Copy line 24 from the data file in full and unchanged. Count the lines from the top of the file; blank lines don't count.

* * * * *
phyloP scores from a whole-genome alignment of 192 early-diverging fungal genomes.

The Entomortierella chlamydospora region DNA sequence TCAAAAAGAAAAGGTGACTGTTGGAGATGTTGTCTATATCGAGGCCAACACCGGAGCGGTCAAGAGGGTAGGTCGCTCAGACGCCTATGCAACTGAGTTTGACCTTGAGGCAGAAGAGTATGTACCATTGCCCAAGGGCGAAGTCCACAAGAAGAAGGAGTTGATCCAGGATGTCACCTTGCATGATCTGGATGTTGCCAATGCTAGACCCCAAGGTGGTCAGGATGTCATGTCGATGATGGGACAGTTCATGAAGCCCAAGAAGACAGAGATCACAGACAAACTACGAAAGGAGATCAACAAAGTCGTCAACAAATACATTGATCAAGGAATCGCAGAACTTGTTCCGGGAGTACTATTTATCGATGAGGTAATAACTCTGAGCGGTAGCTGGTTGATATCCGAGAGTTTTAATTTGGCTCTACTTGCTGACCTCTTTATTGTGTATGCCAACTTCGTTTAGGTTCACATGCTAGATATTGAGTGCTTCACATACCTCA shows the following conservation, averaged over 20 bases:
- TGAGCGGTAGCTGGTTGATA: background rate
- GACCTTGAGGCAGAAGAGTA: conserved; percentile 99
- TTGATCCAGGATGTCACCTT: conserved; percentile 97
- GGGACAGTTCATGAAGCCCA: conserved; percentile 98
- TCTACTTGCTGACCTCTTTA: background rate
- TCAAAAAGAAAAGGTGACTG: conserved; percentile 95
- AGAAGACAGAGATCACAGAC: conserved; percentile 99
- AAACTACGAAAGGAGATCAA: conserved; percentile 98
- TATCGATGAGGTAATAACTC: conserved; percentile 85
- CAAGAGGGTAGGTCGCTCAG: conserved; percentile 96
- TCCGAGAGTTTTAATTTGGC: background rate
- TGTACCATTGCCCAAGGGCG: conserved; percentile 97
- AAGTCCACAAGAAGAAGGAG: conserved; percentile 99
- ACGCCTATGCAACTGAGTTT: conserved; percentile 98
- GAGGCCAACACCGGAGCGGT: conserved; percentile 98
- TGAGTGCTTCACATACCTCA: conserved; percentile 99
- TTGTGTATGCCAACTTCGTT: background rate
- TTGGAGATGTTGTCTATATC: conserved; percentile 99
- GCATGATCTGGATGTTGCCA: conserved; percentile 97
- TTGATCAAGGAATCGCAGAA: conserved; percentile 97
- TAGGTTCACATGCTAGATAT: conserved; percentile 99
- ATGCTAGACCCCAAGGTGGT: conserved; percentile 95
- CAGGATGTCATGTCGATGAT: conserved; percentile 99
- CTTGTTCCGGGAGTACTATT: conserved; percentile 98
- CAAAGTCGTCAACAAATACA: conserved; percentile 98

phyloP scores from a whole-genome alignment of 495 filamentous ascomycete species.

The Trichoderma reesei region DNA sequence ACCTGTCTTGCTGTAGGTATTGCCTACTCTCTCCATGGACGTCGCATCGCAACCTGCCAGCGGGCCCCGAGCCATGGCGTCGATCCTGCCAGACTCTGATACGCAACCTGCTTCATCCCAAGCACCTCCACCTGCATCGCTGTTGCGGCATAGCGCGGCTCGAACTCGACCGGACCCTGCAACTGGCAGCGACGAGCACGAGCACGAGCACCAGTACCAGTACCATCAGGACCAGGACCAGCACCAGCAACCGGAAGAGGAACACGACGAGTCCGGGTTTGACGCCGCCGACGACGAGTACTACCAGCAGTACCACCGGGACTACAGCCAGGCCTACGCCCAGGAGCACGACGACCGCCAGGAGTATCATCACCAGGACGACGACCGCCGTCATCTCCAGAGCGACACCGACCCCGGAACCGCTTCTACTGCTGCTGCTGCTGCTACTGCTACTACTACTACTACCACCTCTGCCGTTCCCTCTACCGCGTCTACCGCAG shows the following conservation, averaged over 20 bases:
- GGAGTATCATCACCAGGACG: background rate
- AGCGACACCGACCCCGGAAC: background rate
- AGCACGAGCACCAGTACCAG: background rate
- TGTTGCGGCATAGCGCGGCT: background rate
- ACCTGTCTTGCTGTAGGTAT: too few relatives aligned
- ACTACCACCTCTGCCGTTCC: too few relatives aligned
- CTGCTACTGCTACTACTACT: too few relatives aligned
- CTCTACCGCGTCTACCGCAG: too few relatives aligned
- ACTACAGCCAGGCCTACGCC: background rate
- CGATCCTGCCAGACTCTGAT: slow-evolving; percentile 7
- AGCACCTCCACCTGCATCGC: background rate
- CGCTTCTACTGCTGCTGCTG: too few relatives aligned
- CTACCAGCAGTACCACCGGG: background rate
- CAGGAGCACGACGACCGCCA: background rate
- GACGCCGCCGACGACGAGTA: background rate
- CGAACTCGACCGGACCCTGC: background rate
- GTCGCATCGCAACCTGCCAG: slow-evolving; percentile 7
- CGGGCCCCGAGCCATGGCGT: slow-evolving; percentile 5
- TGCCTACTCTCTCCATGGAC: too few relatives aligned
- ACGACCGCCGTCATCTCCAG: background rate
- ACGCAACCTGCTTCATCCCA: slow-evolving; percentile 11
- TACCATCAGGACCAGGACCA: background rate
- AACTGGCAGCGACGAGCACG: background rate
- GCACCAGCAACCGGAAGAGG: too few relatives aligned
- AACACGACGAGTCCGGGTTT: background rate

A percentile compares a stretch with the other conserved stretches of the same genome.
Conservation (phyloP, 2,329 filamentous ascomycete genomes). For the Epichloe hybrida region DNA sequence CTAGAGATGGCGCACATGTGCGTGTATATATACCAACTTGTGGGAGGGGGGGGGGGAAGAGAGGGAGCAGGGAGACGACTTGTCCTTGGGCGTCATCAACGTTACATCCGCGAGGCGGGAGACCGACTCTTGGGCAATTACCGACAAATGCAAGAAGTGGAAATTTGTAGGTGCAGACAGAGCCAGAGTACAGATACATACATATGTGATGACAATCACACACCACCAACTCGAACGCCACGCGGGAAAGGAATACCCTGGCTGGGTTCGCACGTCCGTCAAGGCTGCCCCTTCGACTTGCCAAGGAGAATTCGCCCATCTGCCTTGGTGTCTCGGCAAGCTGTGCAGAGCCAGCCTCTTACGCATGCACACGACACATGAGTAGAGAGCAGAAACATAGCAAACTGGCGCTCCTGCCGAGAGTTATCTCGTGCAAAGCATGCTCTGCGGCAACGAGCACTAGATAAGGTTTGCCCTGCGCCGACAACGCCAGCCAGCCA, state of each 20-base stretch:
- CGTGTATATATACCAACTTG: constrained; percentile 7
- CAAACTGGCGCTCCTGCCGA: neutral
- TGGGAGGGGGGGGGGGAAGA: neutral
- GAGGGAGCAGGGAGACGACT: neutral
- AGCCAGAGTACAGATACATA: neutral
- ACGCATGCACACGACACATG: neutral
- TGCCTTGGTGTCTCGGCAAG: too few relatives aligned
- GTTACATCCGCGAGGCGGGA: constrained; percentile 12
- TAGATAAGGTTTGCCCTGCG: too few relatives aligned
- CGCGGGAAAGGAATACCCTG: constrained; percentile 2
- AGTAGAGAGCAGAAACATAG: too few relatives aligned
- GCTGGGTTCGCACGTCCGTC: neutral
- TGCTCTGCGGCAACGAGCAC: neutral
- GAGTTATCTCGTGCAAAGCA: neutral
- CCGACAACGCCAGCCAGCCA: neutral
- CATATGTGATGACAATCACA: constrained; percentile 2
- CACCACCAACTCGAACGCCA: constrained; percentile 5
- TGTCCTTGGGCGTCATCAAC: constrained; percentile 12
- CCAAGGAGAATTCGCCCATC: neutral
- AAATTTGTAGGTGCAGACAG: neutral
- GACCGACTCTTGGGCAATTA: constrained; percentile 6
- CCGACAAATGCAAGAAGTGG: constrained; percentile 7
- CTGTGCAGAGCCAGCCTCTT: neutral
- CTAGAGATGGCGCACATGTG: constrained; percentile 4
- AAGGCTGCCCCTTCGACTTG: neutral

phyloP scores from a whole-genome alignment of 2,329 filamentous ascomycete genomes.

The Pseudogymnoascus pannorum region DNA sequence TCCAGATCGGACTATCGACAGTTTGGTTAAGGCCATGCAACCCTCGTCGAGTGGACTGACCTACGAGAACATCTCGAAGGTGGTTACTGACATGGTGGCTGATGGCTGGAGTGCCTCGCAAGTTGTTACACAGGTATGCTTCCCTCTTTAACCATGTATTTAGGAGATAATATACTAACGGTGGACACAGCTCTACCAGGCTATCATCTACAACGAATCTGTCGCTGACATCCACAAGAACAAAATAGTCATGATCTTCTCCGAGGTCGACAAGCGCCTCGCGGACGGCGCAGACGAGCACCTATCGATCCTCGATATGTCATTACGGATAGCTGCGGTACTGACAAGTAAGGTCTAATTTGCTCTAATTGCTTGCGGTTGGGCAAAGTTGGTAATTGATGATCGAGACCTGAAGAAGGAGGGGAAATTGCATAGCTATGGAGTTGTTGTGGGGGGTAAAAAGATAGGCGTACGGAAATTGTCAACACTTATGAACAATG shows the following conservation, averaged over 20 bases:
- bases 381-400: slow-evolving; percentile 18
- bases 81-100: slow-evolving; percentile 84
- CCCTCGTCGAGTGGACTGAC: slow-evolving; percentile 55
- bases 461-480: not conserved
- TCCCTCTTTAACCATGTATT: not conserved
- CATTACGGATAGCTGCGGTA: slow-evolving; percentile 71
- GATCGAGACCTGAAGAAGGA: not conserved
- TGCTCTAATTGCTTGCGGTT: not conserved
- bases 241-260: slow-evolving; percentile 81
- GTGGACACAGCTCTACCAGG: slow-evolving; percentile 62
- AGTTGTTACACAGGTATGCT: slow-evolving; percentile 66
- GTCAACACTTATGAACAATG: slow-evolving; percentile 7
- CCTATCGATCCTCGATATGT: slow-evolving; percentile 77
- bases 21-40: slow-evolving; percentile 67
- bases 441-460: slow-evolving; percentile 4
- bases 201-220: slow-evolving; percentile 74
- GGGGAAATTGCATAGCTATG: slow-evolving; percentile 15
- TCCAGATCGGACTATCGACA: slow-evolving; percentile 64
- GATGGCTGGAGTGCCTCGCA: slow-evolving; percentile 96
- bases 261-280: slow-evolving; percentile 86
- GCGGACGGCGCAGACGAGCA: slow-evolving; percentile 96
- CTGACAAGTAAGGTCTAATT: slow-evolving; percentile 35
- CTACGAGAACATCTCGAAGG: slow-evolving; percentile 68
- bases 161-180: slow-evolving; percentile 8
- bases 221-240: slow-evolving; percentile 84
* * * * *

- ATGCTAGACCCCAAGGTGGT: conserved; percentile 95